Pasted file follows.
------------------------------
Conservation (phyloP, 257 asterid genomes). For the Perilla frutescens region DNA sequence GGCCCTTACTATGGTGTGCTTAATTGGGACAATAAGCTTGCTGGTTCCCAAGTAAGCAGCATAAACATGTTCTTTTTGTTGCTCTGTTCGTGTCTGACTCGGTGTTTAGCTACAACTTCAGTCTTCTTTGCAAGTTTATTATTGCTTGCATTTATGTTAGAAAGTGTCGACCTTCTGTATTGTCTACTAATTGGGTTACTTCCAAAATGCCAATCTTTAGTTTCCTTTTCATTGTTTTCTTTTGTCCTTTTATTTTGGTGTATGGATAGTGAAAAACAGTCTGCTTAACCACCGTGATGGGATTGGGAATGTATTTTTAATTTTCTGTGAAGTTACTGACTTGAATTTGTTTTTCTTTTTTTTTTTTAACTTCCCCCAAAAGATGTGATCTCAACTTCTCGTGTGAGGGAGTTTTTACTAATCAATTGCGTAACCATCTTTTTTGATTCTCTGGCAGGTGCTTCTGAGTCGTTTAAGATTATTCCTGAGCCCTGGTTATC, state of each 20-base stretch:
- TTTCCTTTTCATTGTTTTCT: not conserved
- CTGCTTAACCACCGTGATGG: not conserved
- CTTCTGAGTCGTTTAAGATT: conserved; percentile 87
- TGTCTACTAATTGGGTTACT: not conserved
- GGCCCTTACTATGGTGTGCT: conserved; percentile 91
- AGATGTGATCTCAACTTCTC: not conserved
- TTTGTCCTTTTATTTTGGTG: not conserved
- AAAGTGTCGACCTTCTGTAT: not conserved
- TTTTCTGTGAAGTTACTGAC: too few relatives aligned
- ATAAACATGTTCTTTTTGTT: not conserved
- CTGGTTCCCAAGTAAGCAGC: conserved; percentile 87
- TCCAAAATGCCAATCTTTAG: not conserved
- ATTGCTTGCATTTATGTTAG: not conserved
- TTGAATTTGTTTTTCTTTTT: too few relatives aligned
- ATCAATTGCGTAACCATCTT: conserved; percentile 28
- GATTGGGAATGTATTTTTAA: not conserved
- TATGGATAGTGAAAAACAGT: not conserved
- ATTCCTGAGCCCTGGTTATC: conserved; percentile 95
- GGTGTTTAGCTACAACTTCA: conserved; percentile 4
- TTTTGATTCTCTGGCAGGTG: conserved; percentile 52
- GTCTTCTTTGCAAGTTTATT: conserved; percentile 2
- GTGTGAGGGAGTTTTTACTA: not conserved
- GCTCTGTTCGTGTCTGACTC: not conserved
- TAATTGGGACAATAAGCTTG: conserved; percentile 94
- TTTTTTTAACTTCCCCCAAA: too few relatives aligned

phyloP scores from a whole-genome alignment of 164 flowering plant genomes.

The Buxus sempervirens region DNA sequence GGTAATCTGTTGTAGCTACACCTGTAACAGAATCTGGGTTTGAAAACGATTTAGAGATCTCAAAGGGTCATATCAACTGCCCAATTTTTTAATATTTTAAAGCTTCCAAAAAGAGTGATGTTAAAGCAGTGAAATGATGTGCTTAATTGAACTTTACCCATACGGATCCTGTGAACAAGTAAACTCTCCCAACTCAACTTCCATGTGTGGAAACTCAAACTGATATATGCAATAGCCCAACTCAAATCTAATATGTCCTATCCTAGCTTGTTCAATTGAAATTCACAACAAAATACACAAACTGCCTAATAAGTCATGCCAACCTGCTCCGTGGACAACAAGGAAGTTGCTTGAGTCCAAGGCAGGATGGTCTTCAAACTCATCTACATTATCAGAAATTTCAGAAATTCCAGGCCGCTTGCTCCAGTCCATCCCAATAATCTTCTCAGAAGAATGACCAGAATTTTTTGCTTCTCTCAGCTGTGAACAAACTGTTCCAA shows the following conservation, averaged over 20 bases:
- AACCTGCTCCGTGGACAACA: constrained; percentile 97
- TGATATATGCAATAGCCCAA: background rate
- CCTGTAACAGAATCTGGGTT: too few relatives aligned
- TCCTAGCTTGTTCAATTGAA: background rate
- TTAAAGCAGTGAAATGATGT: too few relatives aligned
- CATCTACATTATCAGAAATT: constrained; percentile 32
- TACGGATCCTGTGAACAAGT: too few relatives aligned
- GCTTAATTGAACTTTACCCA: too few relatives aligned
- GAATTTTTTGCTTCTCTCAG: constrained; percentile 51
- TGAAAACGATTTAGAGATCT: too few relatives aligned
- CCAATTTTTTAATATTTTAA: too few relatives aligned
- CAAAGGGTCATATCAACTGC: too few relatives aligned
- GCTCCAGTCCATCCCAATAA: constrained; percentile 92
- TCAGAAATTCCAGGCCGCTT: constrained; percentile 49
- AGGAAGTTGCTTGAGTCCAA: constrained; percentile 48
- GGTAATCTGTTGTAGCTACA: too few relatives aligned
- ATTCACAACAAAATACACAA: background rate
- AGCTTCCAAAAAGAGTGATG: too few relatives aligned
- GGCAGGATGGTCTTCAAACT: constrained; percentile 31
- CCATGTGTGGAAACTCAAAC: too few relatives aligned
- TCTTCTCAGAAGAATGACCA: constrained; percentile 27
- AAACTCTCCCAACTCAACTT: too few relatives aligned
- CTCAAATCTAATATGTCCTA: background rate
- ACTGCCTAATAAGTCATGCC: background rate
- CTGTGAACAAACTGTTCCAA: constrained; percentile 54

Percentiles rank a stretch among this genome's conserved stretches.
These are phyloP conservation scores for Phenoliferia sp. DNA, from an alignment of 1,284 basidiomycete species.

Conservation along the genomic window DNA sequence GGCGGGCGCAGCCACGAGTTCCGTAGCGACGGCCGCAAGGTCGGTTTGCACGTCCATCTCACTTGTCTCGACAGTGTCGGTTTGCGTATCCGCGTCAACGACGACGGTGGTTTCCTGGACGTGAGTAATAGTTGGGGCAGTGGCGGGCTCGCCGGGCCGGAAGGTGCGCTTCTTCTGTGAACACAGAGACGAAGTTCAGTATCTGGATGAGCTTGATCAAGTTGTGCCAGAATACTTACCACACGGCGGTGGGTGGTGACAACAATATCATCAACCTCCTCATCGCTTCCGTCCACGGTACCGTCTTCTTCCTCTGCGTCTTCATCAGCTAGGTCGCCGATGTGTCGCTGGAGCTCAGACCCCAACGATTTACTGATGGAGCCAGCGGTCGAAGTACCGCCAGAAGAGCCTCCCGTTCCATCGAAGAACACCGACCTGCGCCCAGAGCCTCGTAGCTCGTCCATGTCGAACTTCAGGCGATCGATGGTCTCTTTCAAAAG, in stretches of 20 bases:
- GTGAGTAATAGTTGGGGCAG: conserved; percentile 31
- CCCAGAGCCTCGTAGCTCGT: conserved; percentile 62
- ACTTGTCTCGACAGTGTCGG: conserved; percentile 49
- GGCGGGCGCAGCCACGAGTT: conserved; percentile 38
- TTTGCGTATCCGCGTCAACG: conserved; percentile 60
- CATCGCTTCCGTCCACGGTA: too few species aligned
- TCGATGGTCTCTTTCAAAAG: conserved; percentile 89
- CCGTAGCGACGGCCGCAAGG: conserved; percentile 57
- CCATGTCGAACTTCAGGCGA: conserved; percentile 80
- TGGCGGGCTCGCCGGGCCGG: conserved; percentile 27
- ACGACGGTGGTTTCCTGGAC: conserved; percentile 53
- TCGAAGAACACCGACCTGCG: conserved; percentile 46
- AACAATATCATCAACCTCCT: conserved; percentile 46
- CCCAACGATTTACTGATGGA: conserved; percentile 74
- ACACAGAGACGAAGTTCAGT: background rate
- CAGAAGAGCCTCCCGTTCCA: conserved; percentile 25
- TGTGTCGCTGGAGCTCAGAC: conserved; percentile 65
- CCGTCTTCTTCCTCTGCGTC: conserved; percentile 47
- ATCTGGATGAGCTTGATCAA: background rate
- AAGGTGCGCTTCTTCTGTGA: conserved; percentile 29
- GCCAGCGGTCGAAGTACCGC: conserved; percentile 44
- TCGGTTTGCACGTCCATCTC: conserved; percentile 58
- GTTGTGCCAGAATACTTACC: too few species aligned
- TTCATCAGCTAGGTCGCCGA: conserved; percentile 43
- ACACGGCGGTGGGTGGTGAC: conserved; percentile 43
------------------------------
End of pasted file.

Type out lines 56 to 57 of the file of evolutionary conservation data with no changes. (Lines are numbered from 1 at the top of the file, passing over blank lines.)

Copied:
Conservation along the genomic window DNA sequence GGCGGGCGCAGCCACGAGTTCCGTAGCGACGGCCGCAAGGTCGGTTTGCACGTCCATCTCACTTGTCTCGACAGTGTCGGTTTGCGTATCCGCGTCAACGACGACGGTGGTTTCCTGGACGTGAGTAATAGTTGGGGCAGTGGCGGGCTCGCCGGGCCGGAAGGTGCGCTTCTTCTGTGAACACAGAGACGAAGTTCAGTATCTGGATGAGCTTGATCAAGTTGTGCCAGAATACTTACCACACGGCGGTGGGTGGTGACAACAATATCATCAACCTCCTCATCGCTTCCGTCCACGGTACCGTCTTCTTCCTCTGCGTCTTCATCAGCTAGGTCGCCGATGTGTCGCTGGAGCTCAGACCCCAACGATTTACTGATGGAGCCAGCGGTCGAAGTACCGCCAGAAGAGCCTCCCGTTCCATCGAAGAACACCGACCTGCGCCCAGAGCCTCGTAGCTCGTCCATGTCGAACTTCAGGCGATCGATGGTCTCTTTCAAAAG, in stretches of 20 bases:
- GTGAGTAATAGTTGGGGCAG: conserved; percentile 31